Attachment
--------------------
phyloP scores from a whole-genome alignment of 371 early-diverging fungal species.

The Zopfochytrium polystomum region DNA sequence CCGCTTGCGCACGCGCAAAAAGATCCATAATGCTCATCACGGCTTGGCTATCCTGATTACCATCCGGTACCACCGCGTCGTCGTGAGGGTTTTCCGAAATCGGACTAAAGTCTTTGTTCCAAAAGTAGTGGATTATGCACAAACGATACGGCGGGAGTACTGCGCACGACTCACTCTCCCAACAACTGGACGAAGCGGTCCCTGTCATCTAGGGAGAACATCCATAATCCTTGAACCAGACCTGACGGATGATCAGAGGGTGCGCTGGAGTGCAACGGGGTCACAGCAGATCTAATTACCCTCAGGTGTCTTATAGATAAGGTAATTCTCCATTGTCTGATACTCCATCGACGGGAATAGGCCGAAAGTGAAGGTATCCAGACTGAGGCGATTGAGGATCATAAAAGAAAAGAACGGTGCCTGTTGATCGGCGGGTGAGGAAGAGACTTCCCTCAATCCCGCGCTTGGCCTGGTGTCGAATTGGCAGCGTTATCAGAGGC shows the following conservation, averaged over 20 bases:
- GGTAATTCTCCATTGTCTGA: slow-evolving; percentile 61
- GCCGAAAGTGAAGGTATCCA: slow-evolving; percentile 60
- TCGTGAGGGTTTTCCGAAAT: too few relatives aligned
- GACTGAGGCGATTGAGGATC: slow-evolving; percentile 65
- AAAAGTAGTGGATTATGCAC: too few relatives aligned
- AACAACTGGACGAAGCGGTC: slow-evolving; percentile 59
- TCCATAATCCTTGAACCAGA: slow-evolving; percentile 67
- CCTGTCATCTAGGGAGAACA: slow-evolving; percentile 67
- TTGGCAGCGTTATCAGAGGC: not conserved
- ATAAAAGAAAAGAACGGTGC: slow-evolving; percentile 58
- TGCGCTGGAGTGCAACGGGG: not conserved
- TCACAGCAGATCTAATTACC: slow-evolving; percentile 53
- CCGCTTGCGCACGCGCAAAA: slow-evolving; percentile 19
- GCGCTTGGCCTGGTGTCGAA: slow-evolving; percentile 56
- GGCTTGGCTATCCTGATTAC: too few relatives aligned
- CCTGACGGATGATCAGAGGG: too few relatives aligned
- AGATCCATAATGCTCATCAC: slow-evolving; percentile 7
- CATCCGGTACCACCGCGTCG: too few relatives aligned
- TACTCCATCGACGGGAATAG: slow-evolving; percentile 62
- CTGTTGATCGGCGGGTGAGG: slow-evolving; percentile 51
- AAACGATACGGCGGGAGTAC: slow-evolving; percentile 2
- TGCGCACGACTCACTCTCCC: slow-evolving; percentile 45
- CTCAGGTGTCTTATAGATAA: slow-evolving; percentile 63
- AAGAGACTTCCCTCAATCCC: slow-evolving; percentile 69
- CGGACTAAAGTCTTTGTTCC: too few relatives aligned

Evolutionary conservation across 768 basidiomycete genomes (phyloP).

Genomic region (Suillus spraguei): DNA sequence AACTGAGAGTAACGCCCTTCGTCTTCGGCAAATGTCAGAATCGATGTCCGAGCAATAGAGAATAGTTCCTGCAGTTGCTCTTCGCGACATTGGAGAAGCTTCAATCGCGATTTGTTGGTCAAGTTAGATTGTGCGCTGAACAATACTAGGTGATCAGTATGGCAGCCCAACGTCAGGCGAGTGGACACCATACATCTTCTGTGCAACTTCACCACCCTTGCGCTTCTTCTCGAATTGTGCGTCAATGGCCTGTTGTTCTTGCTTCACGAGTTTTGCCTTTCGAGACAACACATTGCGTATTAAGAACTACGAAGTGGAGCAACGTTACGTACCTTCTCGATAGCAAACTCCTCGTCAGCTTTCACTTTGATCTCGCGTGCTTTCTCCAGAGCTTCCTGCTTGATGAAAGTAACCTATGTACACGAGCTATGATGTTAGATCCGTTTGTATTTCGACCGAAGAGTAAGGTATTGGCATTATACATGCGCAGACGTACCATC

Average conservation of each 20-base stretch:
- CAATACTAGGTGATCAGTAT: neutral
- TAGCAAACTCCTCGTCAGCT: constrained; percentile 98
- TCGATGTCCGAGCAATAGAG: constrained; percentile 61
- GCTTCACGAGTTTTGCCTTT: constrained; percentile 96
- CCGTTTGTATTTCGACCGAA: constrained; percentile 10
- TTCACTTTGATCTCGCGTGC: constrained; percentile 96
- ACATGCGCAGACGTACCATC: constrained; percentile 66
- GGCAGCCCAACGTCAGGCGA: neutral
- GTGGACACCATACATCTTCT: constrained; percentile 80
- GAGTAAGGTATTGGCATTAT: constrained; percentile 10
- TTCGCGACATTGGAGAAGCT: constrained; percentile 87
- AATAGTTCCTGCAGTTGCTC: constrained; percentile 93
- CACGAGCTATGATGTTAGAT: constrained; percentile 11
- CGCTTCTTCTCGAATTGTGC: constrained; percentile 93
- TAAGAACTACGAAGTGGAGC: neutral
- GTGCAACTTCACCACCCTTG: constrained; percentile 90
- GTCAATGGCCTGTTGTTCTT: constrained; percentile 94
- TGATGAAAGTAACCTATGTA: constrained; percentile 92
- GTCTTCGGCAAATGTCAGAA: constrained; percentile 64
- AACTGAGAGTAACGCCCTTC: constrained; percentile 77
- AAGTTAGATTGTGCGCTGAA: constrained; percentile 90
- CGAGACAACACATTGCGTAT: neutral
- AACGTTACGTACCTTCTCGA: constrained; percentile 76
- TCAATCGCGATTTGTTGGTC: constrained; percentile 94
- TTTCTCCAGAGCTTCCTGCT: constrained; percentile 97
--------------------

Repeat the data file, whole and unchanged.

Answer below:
phyloP scores from a whole-genome alignment of 371 early-diverging fungal species.

The Zopfochytrium polystomum region DNA sequence CCGCTTGCGCACGCGCAAAAAGATCCATAATGCTCATCACGGCTTGGCTATCCTGATTACCATCCGGTACCACCGCGTCGTCGTGAGGGTTTTCCGAAATCGGACTAAAGTCTTTGTTCCAAAAGTAGTGGATTATGCACAAACGATACGGCGGGAGTACTGCGCACGACTCACTCTCCCAACAACTGGACGAAGCGGTCCCTGTCATCTAGGGAGAACATCCATAATCCTTGAACCAGACCTGACGGATGATCAGAGGGTGCGCTGGAGTGCAACGGGGTCACAGCAGATCTAATTACCCTCAGGTGTCTTATAGATAAGGTAATTCTCCATTGTCTGATACTCCATCGACGGGAATAGGCCGAAAGTGAAGGTATCCAGACTGAGGCGATTGAGGATCATAAAAGAAAAGAACGGTGCCTGTTGATCGGCGGGTGAGGAAGAGACTTCCCTCAATCCCGCGCTTGGCCTGGTGTCGAATTGGCAGCGTTATCAGAGGC shows the following conservation, averaged over 20 bases:
- GGTAATTCTCCATTGTCTGA: slow-evolving; percentile 61
- GCCGAAAGTGAAGGTATCCA: slow-evolving; percentile 60
- TCGTGAGGGTTTTCCGAAAT: too few relatives aligned
- GACTGAGGCGATTGAGGATC: slow-evolving; percentile 65
- AAAAGTAGTGGATTATGCAC: too few relatives aligned
- AACAACTGGACGAAGCGGTC: slow-evolving; percentile 59
- TCCATAATCCTTGAACCAGA: slow-evolving; percentile 67
- CCTGTCATCTAGGGAGAACA: slow-evolving; percentile 67
- TTGGCAGCGTTATCAGAGGC: not conserved
- ATAAAAGAAAAGAACGGTGC: slow-evolving; percentile 58
- TGCGCTGGAGTGCAACGGGG: not conserved
- TCACAGCAGATCTAATTACC: slow-evolving; percentile 53
- CCGCTTGCGCACGCGCAAAA: slow-evolving; percentile 19
- GCGCTTGGCCTGGTGTCGAA: slow-evolving; percentile 56
- GGCTTGGCTATCCTGATTAC: too few relatives aligned
- CCTGACGGATGATCAGAGGG: too few relatives aligned
- AGATCCATAATGCTCATCAC: slow-evolving; percentile 7
- CATCCGGTACCACCGCGTCG: too few relatives aligned
- TACTCCATCGACGGGAATAG: slow-evolving; percentile 62
- CTGTTGATCGGCGGGTGAGG: slow-evolving; percentile 51
- AAACGATACGGCGGGAGTAC: slow-evolving; percentile 2
- TGCGCACGACTCACTCTCCC: slow-evolving; percentile 45
- CTCAGGTGTCTTATAGATAA: slow-evolving; percentile 63
- AAGAGACTTCCCTCAATCCC: slow-evolving; percentile 69
- CGGACTAAAGTCTTTGTTCC: too few relatives aligned

Evolutionary conservation across 768 basidiomycete genomes (phyloP).

Genomic region (Suillus spraguei): DNA sequence AACTGAGAGTAACGCCCTTCGTCTTCGGCAAATGTCAGAATCGATGTCCGAGCAATAGAGAATAGTTCCTGCAGTTGCTCTTCGCGACATTGGAGAAGCTTCAATCGCGATTTGTTGGTCAAGTTAGATTGTGCGCTGAACAATACTAGGTGATCAGTATGGCAGCCCAACGTCAGGCGAGTGGACACCATACATCTTCTGTGCAACTTCACCACCCTTGCGCTTCTTCTCGAATTGTGCGTCAATGGCCTGTTGTTCTTGCTTCACGAGTTTTGCCTTTCGAGACAACACATTGCGTATTAAGAACTACGAAGTGGAGCAACGTTACGTACCTTCTCGATAGCAAACTCCTCGTCAGCTTTCACTTTGATCTCGCGTGCTTTCTCCAGAGCTTCCTGCTTGATGAAAGTAACCTATGTACACGAGCTATGATGTTAGATCCGTTTGTATTTCGACCGAAGAGTAAGGTATTGGCATTATACATGCGCAGACGTACCATC

Average conservation of each 20-base stretch:
- CAATACTAGGTGATCAGTAT: neutral
- TAGCAAACTCCTCGTCAGCT: constrained; percentile 98
- TCGATGTCCGAGCAATAGAG: constrained; percentile 61
- GCTTCACGAGTTTTGCCTTT: constrained; percentile 96
- CCGTTTGTATTTCGACCGAA: constrained; percentile 10
- TTCACTTTGATCTCGCGTGC: constrained; percentile 96
- ACATGCGCAGACGTACCATC: constrained; percentile 66
- GGCAGCCCAACGTCAGGCGA: neutral
- GTGGACACCATACATCTTCT: constrained; percentile 80
- GAGTAAGGTATTGGCATTAT: constrained; percentile 10
- TTCGCGACATTGGAGAAGCT: constrained; percentile 87
- AATAGTTCCTGCAGTTGCTC: constrained; percentile 93
- CACGAGCTATGATGTTAGAT: constrained; percentile 11
- CGCTTCTTCTCGAATTGTGC: constrained; percentile 93
- TAAGAACTACGAAGTGGAGC: neutral
- GTGCAACTTCACCACCCTTG: constrained; percentile 90
- GTCAATGGCCTGTTGTTCTT: constrained; percentile 94
- TGATGAAAGTAACCTATGTA: constrained; percentile 92
- GTCTTCGGCAAATGTCAGAA: constrained; percentile 64
- AACTGAGAGTAACGCCCTTC: constrained; percentile 77
- AAGTTAGATTGTGCGCTGAA: constrained; percentile 90
- CGAGACAACACATTGCGTAT: neutral
- AACGTTACGTACCTTCTCGA: constrained; percentile 76
- TCAATCGCGATTTGTTGGTC: constrained; percentile 94
- TTTCTCCAGAGCTTCCTGCT: constrained; percentile 97